Not to be confused with the identically-named commemoration of the end of Prohibition, June 1 is being billed as Repeal Day in Washington State because it's the first day private stores will be able to sell hard liquor in the wake of the passage of the Costco-financed I-1183 this past November. And Canon bartender Murray Stenson is celebrating by doing something he's believed to have never done before: signing a deal to be brand ambassador for Interbay gin and vodka distiller Batch 206.
"As far as I know, this is his first" ambassadorship, says Batch 206 proprietor Jeff Steichen. When Stenson's boss at Canon, Jamie Boudreau, was interviewed for Seattle Weekly's cover story on Stenson this past January, he too believed that Stenson had never before agreed to be a brand ambassador, a potentially lucrative way for star bartenders to do for booze as Michael Jordan did for shoes. (Stenson did not return a pair of messages seeking confirmation and comment.)
"He's always been a big supporter of the brand, so we sat down and started talking about some opportunities and the fact that we'll be going to different markets [like] Idaho, Oregon [and] California," says Steichen, the former Showbox owner who's known Stenson for 20 years. "Murray will be with us every step of the way" as Batch 206 rolls out in the aforementioned states, Steichen adds.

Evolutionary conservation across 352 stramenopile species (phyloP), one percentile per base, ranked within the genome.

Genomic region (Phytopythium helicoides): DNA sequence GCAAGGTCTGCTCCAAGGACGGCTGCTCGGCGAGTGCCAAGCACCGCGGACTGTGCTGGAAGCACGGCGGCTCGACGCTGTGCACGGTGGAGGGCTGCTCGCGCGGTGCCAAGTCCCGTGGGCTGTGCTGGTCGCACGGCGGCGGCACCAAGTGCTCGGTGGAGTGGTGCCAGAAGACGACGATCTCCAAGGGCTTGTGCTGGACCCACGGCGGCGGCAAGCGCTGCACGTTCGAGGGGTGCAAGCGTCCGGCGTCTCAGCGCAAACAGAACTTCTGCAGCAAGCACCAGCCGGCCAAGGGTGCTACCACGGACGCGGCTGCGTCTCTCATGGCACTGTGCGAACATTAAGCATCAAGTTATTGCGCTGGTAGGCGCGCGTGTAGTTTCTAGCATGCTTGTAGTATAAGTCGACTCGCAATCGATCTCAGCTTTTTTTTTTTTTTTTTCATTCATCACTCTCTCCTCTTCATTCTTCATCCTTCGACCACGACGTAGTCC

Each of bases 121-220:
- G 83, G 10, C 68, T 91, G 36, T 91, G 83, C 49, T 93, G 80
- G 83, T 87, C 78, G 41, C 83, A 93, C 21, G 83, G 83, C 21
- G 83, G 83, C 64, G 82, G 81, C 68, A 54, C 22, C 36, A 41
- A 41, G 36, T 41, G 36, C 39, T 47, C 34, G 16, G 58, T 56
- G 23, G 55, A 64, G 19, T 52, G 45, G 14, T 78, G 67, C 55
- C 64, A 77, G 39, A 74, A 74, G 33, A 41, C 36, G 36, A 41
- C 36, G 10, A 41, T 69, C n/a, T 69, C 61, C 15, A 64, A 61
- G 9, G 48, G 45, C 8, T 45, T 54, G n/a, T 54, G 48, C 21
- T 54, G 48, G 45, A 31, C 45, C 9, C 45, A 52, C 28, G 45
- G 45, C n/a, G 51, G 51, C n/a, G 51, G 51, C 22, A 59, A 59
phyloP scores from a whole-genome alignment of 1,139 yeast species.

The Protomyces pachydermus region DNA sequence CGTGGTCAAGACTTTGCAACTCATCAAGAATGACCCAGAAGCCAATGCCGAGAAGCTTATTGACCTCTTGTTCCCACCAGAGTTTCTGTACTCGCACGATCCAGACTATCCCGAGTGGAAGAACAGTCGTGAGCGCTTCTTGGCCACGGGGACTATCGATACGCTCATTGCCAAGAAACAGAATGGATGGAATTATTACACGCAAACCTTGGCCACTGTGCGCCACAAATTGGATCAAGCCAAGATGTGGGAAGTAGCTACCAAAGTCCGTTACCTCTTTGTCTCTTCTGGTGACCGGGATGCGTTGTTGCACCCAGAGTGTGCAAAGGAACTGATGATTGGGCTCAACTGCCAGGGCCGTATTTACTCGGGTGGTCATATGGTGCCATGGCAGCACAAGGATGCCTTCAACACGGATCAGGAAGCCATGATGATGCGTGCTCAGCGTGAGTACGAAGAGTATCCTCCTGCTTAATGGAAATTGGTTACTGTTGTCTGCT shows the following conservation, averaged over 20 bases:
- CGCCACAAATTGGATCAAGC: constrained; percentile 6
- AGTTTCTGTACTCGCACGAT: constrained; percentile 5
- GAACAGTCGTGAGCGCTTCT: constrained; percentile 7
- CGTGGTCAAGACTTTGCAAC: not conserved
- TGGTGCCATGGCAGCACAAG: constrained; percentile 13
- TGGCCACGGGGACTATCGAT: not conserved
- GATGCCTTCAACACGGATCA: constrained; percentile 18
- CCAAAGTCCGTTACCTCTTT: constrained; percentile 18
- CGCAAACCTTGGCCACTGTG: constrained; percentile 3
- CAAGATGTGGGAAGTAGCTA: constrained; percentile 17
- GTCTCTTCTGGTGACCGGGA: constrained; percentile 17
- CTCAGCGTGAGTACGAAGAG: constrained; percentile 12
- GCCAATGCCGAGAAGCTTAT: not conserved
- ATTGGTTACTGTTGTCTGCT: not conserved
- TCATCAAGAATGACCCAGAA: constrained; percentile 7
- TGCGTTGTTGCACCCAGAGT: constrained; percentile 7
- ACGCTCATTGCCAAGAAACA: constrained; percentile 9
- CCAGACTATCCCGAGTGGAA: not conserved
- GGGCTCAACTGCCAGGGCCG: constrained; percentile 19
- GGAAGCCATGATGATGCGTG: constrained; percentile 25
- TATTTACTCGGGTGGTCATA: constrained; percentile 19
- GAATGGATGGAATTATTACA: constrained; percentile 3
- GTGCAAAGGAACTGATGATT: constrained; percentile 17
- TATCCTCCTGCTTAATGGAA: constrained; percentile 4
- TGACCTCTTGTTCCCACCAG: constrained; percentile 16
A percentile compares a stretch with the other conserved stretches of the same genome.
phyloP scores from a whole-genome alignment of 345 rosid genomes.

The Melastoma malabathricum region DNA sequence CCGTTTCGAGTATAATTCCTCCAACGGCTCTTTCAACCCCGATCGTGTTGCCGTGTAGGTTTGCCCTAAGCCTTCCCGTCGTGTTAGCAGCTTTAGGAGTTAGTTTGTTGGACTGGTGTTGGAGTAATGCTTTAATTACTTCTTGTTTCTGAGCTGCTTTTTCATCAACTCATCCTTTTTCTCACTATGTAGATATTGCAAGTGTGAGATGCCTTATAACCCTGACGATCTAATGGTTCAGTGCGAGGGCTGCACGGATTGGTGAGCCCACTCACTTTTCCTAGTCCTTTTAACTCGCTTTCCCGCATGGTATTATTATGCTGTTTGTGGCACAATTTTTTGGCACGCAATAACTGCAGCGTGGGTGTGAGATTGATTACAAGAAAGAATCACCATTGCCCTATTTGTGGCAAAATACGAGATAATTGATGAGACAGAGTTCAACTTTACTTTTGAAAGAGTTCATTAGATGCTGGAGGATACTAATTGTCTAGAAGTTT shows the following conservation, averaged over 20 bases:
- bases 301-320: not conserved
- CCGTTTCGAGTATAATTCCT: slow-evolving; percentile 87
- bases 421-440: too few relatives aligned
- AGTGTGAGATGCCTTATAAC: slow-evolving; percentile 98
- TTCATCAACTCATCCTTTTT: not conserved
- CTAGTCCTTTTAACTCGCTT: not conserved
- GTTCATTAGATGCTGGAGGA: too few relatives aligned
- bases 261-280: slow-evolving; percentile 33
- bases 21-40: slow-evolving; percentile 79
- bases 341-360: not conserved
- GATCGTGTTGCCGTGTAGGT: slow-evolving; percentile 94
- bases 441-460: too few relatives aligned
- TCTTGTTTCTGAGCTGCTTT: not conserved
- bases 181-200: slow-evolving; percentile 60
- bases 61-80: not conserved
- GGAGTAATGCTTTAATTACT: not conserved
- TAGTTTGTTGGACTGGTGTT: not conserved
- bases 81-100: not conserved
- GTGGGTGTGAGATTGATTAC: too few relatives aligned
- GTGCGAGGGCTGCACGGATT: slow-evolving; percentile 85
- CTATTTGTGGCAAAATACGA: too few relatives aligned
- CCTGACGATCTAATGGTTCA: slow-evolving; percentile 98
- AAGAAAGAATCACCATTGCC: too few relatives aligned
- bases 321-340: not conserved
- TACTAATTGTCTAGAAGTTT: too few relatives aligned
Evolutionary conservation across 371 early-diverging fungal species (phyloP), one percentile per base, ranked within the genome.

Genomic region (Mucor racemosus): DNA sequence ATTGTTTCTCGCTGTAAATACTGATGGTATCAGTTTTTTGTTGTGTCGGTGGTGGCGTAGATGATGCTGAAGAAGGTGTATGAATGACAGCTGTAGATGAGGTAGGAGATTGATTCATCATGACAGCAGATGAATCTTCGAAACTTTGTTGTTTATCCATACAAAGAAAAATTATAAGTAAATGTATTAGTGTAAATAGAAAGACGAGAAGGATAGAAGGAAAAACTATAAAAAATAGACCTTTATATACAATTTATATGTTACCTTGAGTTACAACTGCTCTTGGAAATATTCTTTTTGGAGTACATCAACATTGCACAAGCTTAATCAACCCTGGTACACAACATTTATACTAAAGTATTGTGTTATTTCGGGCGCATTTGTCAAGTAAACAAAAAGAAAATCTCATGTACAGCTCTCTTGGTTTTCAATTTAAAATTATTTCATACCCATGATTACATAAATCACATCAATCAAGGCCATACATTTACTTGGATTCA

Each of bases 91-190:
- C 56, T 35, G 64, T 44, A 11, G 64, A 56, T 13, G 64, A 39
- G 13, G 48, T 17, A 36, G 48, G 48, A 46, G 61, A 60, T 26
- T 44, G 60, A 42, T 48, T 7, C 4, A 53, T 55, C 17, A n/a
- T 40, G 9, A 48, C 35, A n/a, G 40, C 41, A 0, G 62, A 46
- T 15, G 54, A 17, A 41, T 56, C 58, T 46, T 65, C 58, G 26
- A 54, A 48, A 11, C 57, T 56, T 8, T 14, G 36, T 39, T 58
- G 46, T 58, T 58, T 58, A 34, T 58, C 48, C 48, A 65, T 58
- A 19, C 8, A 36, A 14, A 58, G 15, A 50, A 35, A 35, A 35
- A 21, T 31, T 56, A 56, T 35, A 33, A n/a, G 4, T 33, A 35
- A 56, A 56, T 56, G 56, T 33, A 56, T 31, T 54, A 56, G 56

Stenson will take his first step this morning at the Issaquah Costco, where he'll be signing Batch 206 bottles from 10 a.m.-1 p.m. before heading into town to do the same at the SoDo Costco from 3-7:30 p.m. On Saturday, Stenson will sign in SoDo in the morning and Issaquah in the afternoon, while Batch 206 distiller Rusty Figgins (no relation to Chone, or at least we hope not) will keep an even busier itinerary, traveling to the Bellingham, Marysville and Covington Costco locations in addition to stops in SoDo and Issaquah.
Batch 206 also plans to utilize Stenson "for recipe development as we formulate new brands," says Steichen, who, unlike many of his fellow hooch producers, is an unabashed proponent of privatization. "The amount of places that sell liquor goes from 350 stores to 1,800 [on June 1]," he says. Unlike the now-shuttered state-run stores, he adds, "Most of those are open seven days a week, open on holidays, [and] until 2 a.m. So simple mass indicates there's a tremendous amount of opportunity out there."